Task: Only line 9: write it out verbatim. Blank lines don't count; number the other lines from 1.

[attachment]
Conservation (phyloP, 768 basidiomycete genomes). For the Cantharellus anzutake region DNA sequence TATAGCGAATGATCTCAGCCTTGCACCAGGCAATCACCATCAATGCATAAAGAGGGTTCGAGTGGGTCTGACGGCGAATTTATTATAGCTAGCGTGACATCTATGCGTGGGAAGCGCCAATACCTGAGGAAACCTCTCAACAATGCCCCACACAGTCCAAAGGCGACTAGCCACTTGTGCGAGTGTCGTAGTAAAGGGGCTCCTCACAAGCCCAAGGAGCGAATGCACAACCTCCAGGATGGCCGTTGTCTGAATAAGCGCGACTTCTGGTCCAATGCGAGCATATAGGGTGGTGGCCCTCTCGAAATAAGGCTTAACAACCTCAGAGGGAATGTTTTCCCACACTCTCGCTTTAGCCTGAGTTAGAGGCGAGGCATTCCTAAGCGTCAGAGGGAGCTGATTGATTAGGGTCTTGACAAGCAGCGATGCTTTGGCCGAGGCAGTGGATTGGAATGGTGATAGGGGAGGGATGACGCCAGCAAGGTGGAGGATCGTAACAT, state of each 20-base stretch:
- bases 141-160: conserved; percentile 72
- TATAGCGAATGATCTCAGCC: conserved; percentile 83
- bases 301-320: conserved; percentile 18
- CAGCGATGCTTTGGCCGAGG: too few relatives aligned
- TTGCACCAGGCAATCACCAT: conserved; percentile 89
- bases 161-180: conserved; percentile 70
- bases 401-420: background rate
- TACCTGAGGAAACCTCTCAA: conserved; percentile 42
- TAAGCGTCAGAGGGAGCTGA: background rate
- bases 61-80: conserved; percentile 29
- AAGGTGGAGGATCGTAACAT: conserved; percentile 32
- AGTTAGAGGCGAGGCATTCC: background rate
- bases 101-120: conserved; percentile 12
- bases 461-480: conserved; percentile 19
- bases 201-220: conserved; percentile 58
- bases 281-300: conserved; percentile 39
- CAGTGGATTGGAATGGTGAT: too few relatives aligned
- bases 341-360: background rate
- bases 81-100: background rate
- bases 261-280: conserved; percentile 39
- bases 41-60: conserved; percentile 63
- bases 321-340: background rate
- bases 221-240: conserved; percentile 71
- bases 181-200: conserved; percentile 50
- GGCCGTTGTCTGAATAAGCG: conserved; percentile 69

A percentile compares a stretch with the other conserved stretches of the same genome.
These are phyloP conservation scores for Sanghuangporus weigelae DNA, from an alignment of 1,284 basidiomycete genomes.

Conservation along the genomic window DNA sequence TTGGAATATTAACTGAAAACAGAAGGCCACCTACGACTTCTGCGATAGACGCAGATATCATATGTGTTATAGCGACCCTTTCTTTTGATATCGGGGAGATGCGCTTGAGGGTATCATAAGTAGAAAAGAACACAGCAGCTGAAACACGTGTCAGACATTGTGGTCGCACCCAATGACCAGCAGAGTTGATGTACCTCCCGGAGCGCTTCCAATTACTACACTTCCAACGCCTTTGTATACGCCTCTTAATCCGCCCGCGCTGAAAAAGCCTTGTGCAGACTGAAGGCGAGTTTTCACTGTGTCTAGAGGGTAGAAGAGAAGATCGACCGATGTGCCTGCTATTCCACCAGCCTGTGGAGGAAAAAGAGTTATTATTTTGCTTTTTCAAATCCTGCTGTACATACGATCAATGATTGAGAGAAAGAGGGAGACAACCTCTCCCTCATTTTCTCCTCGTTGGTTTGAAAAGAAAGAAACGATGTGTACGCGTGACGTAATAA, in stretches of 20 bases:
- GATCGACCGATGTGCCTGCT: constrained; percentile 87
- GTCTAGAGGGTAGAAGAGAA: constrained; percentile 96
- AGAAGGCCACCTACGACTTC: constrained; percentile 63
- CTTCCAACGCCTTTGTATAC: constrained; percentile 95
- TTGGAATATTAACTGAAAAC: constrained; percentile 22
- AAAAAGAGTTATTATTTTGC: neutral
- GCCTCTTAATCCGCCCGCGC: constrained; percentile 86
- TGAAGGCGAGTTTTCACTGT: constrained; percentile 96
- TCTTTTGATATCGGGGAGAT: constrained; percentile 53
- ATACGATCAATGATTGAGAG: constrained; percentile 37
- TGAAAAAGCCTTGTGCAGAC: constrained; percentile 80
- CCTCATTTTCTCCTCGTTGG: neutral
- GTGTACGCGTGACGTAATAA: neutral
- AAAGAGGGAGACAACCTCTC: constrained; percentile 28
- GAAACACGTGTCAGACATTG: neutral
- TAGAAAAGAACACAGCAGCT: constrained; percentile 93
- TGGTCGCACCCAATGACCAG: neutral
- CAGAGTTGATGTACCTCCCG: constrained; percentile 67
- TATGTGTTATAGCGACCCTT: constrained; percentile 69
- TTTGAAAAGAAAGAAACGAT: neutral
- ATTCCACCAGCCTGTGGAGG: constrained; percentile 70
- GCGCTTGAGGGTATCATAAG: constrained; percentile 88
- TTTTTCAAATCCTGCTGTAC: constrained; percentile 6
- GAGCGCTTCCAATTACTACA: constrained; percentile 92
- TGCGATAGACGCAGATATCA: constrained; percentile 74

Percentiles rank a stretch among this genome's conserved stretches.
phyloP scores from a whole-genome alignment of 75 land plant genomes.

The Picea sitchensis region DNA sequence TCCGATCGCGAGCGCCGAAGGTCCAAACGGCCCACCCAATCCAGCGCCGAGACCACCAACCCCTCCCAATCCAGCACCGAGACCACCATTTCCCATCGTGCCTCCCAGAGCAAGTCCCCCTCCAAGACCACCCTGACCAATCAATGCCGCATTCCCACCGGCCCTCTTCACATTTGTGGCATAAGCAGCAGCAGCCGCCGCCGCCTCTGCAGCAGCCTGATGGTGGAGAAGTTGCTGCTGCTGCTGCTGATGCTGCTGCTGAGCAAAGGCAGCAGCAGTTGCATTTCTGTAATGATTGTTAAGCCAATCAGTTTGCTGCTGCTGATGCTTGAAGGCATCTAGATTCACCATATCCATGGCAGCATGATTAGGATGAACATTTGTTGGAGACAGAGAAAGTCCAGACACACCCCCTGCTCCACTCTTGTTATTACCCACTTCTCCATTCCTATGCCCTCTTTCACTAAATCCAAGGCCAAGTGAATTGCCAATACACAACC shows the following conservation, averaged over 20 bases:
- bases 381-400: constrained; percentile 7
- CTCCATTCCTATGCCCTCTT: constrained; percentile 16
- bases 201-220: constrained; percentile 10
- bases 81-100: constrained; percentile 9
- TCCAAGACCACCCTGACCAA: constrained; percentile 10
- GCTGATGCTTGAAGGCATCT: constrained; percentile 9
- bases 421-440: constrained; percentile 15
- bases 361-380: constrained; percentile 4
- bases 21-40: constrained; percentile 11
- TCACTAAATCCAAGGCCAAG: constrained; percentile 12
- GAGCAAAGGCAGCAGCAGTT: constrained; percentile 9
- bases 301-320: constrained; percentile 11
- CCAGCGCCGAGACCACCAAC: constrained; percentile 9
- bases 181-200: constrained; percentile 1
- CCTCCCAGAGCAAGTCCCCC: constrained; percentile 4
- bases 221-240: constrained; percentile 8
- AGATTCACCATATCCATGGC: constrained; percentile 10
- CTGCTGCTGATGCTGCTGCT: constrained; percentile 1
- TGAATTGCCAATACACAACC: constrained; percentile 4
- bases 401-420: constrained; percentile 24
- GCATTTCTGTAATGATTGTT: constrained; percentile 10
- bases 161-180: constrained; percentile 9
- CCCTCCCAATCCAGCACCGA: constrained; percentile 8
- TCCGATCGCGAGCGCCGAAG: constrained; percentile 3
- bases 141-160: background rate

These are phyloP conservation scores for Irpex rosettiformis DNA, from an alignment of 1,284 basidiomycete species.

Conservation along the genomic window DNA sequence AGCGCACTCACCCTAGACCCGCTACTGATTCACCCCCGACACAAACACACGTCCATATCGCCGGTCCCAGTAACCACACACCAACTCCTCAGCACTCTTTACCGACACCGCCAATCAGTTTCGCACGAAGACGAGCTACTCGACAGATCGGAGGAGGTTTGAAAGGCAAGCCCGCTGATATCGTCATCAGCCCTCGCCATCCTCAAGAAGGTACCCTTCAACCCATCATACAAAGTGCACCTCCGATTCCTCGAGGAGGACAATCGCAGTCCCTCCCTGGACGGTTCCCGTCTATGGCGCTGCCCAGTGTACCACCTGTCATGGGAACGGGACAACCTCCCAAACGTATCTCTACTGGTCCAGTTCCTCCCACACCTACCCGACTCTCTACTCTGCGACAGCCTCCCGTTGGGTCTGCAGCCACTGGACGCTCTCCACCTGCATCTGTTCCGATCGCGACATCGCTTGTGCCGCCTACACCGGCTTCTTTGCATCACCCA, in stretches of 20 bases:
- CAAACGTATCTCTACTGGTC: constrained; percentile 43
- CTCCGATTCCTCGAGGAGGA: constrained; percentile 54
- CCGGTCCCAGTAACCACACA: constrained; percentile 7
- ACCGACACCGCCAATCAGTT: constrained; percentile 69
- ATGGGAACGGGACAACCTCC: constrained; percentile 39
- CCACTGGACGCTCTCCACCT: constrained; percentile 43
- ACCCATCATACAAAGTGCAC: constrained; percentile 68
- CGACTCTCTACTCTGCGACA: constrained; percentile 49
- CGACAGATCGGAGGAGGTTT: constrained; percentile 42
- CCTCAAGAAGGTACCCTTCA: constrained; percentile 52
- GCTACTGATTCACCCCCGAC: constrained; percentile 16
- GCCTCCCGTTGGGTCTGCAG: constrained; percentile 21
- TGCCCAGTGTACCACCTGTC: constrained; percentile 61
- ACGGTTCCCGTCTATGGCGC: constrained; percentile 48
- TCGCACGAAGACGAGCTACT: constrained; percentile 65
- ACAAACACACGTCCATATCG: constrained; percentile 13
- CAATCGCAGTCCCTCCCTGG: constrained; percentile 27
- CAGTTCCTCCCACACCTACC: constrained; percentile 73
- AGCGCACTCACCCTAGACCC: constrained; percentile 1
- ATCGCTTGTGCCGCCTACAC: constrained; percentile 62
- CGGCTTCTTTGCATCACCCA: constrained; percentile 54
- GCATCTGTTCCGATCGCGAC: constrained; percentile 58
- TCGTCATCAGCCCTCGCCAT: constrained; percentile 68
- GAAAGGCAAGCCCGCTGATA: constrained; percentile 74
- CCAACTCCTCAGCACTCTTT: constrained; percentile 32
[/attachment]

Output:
- TACCTGAGGAAACCTCTCAA: conserved; percentile 42